As we begin 1999, which is both the last year of a century and a millennium, the world around us is changing–and these changes will undoubtedly have a tremendous impact on the way we pursue planned gift and other development efforts.
While there are any number of important actions you might consider now to help assure success in your programs this year, here are nine areas that may deserve special attention during 1999.
1. Monitor economic conditions very closely. There have been significant fluctuations in stock and bond markets in the past year. If these trends continue, donors will in all likelihood be more receptive to gift plans that offer a greater degree of certainty. Plans such as unitrusts, pooled income funds, and other gift vehicles that are more affected by ups and downs in investment markets, i.e. a “bumpier ride,” may be less attractive than plans that feature a fixed, predictable source of income.
Lower interest rates can have a number of different effects on charitable giving. They affect the size of charitable deductions, reduce disposable income for seniors, and lead to increased interest in gift annuities among older persons.
On the other hand, lower interest rates are leading to increased disposable income for younger persons who are enjoying the impact of lower mortgage rates, and they can make charitable lead trusts much more attractive to wealthier donors of all ages. (See In The News for more information on the effects of lower rates on charitable gift planning vehicles.)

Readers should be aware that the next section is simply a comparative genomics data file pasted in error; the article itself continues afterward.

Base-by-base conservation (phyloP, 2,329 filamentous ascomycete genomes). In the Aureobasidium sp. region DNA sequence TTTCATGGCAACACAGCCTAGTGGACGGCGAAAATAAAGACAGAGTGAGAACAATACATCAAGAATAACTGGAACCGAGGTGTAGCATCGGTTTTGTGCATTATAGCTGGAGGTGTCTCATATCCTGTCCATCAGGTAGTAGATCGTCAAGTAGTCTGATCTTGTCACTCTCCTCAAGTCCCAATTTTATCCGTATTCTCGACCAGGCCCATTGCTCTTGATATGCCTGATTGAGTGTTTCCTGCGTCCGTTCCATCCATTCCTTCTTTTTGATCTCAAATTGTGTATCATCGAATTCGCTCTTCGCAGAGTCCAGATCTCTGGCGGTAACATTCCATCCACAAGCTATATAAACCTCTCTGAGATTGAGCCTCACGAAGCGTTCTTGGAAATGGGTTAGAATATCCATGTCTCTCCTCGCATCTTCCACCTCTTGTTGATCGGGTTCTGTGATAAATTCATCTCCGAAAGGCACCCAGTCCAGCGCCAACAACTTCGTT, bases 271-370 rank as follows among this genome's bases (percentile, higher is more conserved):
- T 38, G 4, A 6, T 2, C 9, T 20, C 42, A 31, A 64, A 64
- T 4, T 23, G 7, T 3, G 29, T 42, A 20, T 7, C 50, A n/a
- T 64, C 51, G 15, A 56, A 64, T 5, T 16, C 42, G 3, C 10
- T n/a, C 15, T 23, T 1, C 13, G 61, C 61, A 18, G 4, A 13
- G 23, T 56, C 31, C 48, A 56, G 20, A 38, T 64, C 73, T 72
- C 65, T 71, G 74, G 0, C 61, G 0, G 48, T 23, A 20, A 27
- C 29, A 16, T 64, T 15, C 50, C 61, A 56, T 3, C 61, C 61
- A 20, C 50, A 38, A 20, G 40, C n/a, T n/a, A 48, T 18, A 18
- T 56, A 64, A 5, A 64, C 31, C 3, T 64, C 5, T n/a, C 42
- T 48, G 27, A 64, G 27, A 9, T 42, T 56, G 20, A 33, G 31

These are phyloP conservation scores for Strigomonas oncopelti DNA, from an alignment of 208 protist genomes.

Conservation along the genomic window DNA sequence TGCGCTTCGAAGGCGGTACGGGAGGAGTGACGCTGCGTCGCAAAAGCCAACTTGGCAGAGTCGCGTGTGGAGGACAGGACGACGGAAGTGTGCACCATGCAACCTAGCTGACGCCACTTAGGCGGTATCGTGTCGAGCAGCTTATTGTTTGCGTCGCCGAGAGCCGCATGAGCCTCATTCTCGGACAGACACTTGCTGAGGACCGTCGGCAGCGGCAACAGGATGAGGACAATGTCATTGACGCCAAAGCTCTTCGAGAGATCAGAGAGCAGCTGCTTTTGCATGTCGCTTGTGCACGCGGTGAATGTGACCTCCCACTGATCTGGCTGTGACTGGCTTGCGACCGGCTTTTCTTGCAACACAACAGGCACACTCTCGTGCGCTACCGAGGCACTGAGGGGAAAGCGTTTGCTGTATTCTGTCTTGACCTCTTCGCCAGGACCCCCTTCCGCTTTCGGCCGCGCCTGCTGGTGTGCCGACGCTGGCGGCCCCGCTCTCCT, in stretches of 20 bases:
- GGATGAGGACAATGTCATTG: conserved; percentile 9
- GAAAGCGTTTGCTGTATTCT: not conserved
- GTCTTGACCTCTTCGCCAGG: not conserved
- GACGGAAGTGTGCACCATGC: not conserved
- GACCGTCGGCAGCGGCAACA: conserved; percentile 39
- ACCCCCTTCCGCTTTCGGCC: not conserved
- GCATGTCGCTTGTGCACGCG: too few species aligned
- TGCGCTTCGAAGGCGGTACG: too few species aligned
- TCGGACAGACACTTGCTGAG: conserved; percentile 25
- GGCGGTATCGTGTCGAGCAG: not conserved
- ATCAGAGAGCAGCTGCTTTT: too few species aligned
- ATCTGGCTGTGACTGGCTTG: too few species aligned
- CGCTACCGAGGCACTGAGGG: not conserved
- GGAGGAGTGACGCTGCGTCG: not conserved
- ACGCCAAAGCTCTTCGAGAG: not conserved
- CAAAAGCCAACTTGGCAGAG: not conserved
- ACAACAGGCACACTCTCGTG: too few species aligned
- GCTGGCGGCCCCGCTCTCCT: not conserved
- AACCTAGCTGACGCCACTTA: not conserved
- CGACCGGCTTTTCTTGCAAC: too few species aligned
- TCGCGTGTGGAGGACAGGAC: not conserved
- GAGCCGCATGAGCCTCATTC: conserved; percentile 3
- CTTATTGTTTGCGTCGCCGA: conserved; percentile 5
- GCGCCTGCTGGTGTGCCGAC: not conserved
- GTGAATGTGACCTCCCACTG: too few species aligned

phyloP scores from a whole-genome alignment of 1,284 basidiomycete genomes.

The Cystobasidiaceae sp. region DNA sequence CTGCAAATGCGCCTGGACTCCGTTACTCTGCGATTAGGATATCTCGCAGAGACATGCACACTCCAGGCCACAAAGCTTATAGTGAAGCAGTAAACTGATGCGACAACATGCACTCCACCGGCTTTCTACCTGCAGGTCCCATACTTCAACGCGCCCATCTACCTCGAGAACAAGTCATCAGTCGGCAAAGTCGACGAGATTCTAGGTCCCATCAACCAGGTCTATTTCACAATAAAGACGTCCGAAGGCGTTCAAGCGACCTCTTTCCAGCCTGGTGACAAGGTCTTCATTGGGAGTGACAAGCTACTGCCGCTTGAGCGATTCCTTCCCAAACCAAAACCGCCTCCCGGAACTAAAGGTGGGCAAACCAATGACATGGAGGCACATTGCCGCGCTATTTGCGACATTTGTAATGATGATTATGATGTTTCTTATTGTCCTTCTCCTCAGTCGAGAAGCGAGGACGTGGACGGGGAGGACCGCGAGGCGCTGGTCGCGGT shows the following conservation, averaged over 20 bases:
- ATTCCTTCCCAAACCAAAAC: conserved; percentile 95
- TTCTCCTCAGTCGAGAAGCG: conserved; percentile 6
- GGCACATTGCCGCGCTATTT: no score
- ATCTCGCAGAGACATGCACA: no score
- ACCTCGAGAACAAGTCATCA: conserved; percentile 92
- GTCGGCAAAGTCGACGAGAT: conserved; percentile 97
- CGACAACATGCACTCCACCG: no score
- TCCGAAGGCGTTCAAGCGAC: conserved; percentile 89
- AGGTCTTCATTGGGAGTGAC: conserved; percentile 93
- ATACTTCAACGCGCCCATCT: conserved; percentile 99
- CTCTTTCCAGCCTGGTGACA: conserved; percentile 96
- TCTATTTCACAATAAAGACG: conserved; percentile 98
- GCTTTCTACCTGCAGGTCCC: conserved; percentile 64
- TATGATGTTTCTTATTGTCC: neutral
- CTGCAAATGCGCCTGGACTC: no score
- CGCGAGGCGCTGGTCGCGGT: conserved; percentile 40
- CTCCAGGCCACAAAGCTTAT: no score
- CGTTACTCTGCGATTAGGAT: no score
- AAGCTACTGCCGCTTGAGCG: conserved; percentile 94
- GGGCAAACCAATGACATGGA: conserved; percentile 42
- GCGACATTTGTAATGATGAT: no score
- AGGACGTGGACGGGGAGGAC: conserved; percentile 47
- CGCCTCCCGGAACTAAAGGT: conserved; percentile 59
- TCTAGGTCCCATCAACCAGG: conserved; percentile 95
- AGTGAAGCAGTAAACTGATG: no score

2. Maintain flexibility in marketing activities. Don’t try to plan communications activities on subjects other than charitable bequests too far in advance.
While interest rates are low, emphasize gift annuities, charitable lead trusts, and other plans that are more attractive in such an environment. If interest rates rise, be prepared to quickly shift your plans accordingly.
3. Review minimum age and gift amounts. Take steps to assure that your minimum age and gift amounts still make sense in today’s environment. If you anticipate lower overall investment returns in coming years, it may be prudent to increase minimum ages and/or gift amounts in order to reduce the risk of corpus or reserve fund exhaustion.
Risks are generally higher in the case of younger donors receiving relatively high payouts or if you are managing large numbers of smaller gifts where costs may become too high a percentage of the aggregate fund and thus lead to increased risk.
4. Bring marketing materials into line. Review all marketing and donor communications materials in light of current economic conditions and any changes you may decide to make in minimum gift or age amounts. Make sure that you are presenting examples that are still realistic in today’s environment. Prepare or purchase materials with a view toward shelf life. Avoid unnecessary detail that could render materials obsolete in the event of economic fluctuations that lead to different payment rates, tax law changes, and other environmental changes.
5. Stay on top of expectancies. With increased gift planning activity in both the nonprofit and for-profit sectors, now may be an important time to “check in” with your bequest and other planned gift expectancies. Remember that bequests via wills can be changed at any time.